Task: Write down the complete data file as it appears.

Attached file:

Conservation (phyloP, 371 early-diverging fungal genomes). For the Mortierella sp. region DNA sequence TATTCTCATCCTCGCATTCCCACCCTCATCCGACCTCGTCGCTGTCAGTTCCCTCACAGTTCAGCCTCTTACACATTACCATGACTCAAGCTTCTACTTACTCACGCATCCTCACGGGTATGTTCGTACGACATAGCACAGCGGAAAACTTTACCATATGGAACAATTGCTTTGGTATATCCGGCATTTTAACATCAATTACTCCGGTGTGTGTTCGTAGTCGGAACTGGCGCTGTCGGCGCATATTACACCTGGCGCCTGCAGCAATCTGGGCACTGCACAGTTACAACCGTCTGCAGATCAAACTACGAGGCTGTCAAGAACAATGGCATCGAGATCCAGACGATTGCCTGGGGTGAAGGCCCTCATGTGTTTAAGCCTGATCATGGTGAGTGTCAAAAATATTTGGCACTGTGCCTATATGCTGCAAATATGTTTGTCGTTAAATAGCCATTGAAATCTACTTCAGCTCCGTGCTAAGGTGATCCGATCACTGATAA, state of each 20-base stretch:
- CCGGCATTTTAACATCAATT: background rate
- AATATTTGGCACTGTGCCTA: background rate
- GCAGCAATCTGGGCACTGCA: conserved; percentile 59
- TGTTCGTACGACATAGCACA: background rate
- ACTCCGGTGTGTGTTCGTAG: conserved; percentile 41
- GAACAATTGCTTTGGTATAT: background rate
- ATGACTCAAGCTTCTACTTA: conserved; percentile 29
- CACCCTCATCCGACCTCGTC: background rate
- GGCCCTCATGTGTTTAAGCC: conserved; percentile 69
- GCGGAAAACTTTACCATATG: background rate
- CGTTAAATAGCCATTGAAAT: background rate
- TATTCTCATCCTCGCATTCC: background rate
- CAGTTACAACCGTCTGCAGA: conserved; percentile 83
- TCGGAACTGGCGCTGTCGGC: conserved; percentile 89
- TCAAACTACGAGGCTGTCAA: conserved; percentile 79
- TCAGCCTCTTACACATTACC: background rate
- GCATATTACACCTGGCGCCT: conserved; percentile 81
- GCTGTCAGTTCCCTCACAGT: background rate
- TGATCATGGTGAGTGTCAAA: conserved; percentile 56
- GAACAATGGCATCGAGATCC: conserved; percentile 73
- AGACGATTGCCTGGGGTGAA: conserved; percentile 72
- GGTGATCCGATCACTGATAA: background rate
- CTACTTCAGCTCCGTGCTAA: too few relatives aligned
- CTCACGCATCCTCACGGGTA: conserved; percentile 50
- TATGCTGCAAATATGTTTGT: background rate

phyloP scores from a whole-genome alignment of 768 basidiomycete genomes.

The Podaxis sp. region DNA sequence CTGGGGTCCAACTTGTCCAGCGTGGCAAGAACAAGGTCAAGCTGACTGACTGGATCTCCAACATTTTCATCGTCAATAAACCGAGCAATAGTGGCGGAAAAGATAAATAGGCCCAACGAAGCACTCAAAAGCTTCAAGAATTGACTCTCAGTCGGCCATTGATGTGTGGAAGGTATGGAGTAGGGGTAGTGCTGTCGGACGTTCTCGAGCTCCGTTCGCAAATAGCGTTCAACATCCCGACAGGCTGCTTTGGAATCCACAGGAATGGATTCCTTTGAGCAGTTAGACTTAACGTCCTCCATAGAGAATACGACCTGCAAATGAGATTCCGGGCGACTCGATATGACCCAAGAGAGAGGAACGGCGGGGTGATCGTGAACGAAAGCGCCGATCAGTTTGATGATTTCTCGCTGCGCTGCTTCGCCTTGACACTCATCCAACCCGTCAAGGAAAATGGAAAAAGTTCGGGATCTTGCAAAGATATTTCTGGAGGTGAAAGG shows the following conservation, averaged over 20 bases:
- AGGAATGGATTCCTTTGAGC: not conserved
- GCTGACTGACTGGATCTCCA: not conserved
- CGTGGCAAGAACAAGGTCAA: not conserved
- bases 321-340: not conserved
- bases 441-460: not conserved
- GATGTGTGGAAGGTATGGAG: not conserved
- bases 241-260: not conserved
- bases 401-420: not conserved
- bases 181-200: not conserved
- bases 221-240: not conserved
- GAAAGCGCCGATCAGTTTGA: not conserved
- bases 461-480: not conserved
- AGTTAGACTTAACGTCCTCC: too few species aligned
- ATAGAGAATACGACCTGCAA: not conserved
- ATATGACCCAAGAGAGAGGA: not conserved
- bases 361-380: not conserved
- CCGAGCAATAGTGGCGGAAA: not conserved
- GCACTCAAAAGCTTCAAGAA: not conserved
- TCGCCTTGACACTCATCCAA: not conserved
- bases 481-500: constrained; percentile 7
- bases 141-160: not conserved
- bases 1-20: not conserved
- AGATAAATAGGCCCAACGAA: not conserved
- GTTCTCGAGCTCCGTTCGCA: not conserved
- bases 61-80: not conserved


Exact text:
Conservation (phyloP, 371 early-diverging fungal genomes). For the Mortierella sp. region DNA sequence TATTCTCATCCTCGCATTCCCACCCTCATCCGACCTCGTCGCTGTCAGTTCCCTCACAGTTCAGCCTCTTACACATTACCATGACTCAAGCTTCTACTTACTCACGCATCCTCACGGGTATGTTCGTACGACATAGCACAGCGGAAAACTTTACCATATGGAACAATTGCTTTGGTATATCCGGCATTTTAACATCAATTACTCCGGTGTGTGTTCGTAGTCGGAACTGGCGCTGTCGGCGCATATTACACCTGGCGCCTGCAGCAATCTGGGCACTGCACAGTTACAACCGTCTGCAGATCAAACTACGAGGCTGTCAAGAACAATGGCATCGAGATCCAGACGATTGCCTGGGGTGAAGGCCCTCATGTGTTTAAGCCTGATCATGGTGAGTGTCAAAAATATTTGGCACTGTGCCTATATGCTGCAAATATGTTTGTCGTTAAATAGCCATTGAAATCTACTTCAGCTCCGTGCTAAGGTGATCCGATCACTGATAA, state of each 20-base stretch:
- CCGGCATTTTAACATCAATT: background rate
- AATATTTGGCACTGTGCCTA: background rate
- GCAGCAATCTGGGCACTGCA: conserved; percentile 59
- TGTTCGTACGACATAGCACA: background rate
- ACTCCGGTGTGTGTTCGTAG: conserved; percentile 41
- GAACAATTGCTTTGGTATAT: background rate
- ATGACTCAAGCTTCTACTTA: conserved; percentile 29
- CACCCTCATCCGACCTCGTC: background rate
- GGCCCTCATGTGTTTAAGCC: conserved; percentile 69
- GCGGAAAACTTTACCATATG: background rate
- CGTTAAATAGCCATTGAAAT: background rate
- TATTCTCATCCTCGCATTCC: background rate
- CAGTTACAACCGTCTGCAGA: conserved; percentile 83
- TCGGAACTGGCGCTGTCGGC: conserved; percentile 89
- TCAAACTACGAGGCTGTCAA: conserved; percentile 79
- TCAGCCTCTTACACATTACC: background rate
- GCATATTACACCTGGCGCCT: conserved; percentile 81
- GCTGTCAGTTCCCTCACAGT: background rate
- TGATCATGGTGAGTGTCAAA: conserved; percentile 56
- GAACAATGGCATCGAGATCC: conserved; percentile 73
- AGACGATTGCCTGGGGTGAA: conserved; percentile 72
- GGTGATCCGATCACTGATAA: background rate
- CTACTTCAGCTCCGTGCTAA: too few relatives aligned
- CTCACGCATCCTCACGGGTA: conserved; percentile 50
- TATGCTGCAAATATGTTTGT: background rate

phyloP scores from a whole-genome alignment of 768 basidiomycete genomes.

The Podaxis sp. region DNA sequence CTGGGGTCCAACTTGTCCAGCGTGGCAAGAACAAGGTCAAGCTGACTGACTGGATCTCCAACATTTTCATCGTCAATAAACCGAGCAATAGTGGCGGAAAAGATAAATAGGCCCAACGAAGCACTCAAAAGCTTCAAGAATTGACTCTCAGTCGGCCATTGATGTGTGGAAGGTATGGAGTAGGGGTAGTGCTGTCGGACGTTCTCGAGCTCCGTTCGCAAATAGCGTTCAACATCCCGACAGGCTGCTTTGGAATCCACAGGAATGGATTCCTTTGAGCAGTTAGACTTAACGTCCTCCATAGAGAATACGACCTGCAAATGAGATTCCGGGCGACTCGATATGACCCAAGAGAGAGGAACGGCGGGGTGATCGTGAACGAAAGCGCCGATCAGTTTGATGATTTCTCGCTGCGCTGCTTCGCCTTGACACTCATCCAACCCGTCAAGGAAAATGGAAAAAGTTCGGGATCTTGCAAAGATATTTCTGGAGGTGAAAGG shows the following conservation, averaged over 20 bases:
- AGGAATGGATTCCTTTGAGC: not conserved
- GCTGACTGACTGGATCTCCA: not conserved
- CGTGGCAAGAACAAGGTCAA: not conserved
- bases 321-340: not conserved
- bases 441-460: not conserved
- GATGTGTGGAAGGTATGGAG: not conserved
- bases 241-260: not conserved
- bases 401-420: not conserved
- bases 181-200: not conserved
- bases 221-240: not conserved
- GAAAGCGCCGATCAGTTTGA: not conserved
- bases 461-480: not conserved
- AGTTAGACTTAACGTCCTCC: too few species aligned
- ATAGAGAATACGACCTGCAA: not conserved
- ATATGACCCAAGAGAGAGGA: not conserved
- bases 361-380: not conserved
- CCGAGCAATAGTGGCGGAAA: not conserved
- GCACTCAAAAGCTTCAAGAA: not conserved
- TCGCCTTGACACTCATCCAA: not conserved
- bases 481-500: constrained; percentile 7
- bases 141-160: not conserved
- bases 1-20: not conserved
- AGATAAATAGGCCCAACGAA: not conserved
- GTTCTCGAGCTCCGTTCGCA: not conserved
- bases 61-80: not conserved